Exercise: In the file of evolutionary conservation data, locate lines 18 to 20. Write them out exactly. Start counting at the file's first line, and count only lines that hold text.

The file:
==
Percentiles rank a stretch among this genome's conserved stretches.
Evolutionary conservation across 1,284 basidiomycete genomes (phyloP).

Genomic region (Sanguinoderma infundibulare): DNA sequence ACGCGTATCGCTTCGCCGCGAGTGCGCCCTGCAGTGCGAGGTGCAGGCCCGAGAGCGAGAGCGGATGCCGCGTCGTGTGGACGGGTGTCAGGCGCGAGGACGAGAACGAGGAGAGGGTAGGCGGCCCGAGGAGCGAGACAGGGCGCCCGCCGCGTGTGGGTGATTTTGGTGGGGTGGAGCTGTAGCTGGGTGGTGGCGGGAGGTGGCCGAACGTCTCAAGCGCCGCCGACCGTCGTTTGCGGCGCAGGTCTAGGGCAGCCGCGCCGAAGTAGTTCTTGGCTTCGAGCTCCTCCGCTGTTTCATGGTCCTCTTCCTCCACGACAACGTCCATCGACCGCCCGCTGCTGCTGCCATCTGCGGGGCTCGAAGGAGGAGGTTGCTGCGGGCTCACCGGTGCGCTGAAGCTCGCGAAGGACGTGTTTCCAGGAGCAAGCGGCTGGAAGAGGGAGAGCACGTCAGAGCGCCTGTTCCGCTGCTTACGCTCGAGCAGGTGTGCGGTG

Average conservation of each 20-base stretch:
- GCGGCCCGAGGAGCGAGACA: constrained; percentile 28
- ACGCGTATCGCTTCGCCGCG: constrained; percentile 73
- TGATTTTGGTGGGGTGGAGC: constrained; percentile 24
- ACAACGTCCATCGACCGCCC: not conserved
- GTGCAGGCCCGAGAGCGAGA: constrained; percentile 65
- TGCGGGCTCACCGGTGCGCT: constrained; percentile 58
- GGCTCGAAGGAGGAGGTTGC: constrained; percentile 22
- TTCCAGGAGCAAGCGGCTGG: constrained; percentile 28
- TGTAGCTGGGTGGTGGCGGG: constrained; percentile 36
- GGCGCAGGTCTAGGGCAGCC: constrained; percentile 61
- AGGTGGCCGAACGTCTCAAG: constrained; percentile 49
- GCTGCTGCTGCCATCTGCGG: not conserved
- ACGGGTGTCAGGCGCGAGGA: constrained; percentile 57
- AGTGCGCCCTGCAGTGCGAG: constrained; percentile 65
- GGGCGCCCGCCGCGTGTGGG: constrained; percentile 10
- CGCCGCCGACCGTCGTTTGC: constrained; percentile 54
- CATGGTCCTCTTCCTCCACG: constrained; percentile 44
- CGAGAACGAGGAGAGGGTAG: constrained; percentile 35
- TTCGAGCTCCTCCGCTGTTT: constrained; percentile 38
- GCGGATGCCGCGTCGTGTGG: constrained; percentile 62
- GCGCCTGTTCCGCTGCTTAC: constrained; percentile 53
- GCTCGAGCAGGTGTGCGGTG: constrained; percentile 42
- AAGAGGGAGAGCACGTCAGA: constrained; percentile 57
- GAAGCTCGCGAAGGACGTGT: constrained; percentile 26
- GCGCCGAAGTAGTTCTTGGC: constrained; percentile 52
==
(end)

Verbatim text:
- AGTGCGCCCTGCAGTGCGAG: constrained; percentile 65
- GGGCGCCCGCCGCGTGTGGG: constrained; percentile 10
- CGCCGCCGACCGTCGTTTGC: constrained; percentile 54